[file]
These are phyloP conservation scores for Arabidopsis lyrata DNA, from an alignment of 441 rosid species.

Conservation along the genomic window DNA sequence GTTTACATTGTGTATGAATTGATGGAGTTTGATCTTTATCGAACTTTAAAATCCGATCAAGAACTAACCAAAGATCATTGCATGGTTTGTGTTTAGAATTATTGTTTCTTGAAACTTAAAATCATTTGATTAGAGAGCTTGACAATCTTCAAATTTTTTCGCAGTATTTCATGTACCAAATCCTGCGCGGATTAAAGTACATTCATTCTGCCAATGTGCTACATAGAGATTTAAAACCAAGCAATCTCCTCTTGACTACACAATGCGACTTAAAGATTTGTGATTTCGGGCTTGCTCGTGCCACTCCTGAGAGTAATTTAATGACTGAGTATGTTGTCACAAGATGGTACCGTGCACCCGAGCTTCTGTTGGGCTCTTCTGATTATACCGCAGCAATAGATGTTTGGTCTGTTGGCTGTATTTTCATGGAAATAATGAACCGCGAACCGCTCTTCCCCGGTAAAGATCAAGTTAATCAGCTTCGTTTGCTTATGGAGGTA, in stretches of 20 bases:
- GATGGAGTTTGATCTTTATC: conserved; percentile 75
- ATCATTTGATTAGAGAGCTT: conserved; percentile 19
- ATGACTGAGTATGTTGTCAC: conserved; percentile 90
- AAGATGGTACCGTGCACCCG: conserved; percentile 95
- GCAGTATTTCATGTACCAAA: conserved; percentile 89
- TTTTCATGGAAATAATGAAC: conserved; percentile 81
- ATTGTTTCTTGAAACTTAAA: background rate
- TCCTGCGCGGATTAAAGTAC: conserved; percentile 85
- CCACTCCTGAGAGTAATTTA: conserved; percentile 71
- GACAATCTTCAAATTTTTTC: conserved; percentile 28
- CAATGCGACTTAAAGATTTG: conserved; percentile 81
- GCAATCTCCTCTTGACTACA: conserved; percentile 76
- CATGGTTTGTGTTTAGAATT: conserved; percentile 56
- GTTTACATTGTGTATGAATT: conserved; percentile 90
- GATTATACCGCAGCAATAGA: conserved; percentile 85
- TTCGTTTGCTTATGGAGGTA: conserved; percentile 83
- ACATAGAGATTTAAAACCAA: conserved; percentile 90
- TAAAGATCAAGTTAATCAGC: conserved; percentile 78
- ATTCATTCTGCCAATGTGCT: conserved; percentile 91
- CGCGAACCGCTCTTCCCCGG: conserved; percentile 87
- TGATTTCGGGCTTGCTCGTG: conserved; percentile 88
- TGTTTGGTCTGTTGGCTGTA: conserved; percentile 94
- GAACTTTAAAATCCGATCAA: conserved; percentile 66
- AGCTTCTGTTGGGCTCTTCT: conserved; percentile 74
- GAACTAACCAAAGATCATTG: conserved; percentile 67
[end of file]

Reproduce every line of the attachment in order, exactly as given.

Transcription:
These are phyloP conservation scores for Arabidopsis lyrata DNA, from an alignment of 441 rosid species.

Conservation along the genomic window DNA sequence GTTTACATTGTGTATGAATTGATGGAGTTTGATCTTTATCGAACTTTAAAATCCGATCAAGAACTAACCAAAGATCATTGCATGGTTTGTGTTTAGAATTATTGTTTCTTGAAACTTAAAATCATTTGATTAGAGAGCTTGACAATCTTCAAATTTTTTCGCAGTATTTCATGTACCAAATCCTGCGCGGATTAAAGTACATTCATTCTGCCAATGTGCTACATAGAGATTTAAAACCAAGCAATCTCCTCTTGACTACACAATGCGACTTAAAGATTTGTGATTTCGGGCTTGCTCGTGCCACTCCTGAGAGTAATTTAATGACTGAGTATGTTGTCACAAGATGGTACCGTGCACCCGAGCTTCTGTTGGGCTCTTCTGATTATACCGCAGCAATAGATGTTTGGTCTGTTGGCTGTATTTTCATGGAAATAATGAACCGCGAACCGCTCTTCCCCGGTAAAGATCAAGTTAATCAGCTTCGTTTGCTTATGGAGGTA, in stretches of 20 bases:
- GATGGAGTTTGATCTTTATC: conserved; percentile 75
- ATCATTTGATTAGAGAGCTT: conserved; percentile 19
- ATGACTGAGTATGTTGTCAC: conserved; percentile 90
- AAGATGGTACCGTGCACCCG: conserved; percentile 95
- GCAGTATTTCATGTACCAAA: conserved; percentile 89
- TTTTCATGGAAATAATGAAC: conserved; percentile 81
- ATTGTTTCTTGAAACTTAAA: background rate
- TCCTGCGCGGATTAAAGTAC: conserved; percentile 85
- CCACTCCTGAGAGTAATTTA: conserved; percentile 71
- GACAATCTTCAAATTTTTTC: conserved; percentile 28
- CAATGCGACTTAAAGATTTG: conserved; percentile 81
- GCAATCTCCTCTTGACTACA: conserved; percentile 76
- CATGGTTTGTGTTTAGAATT: conserved; percentile 56
- GTTTACATTGTGTATGAATT: conserved; percentile 90
- GATTATACCGCAGCAATAGA: conserved; percentile 85
- TTCGTTTGCTTATGGAGGTA: conserved; percentile 83
- ACATAGAGATTTAAAACCAA: conserved; percentile 90
- TAAAGATCAAGTTAATCAGC: conserved; percentile 78
- ATTCATTCTGCCAATGTGCT: conserved; percentile 91
- CGCGAACCGCTCTTCCCCGG: conserved; percentile 87
- TGATTTCGGGCTTGCTCGTG: conserved; percentile 88
- TGTTTGGTCTGTTGGCTGTA: conserved; percentile 94
- GAACTTTAAAATCCGATCAA: conserved; percentile 66
- AGCTTCTGTTGGGCTCTTCT: conserved; percentile 74
- GAACTAACCAAAGATCATTG: conserved; percentile 67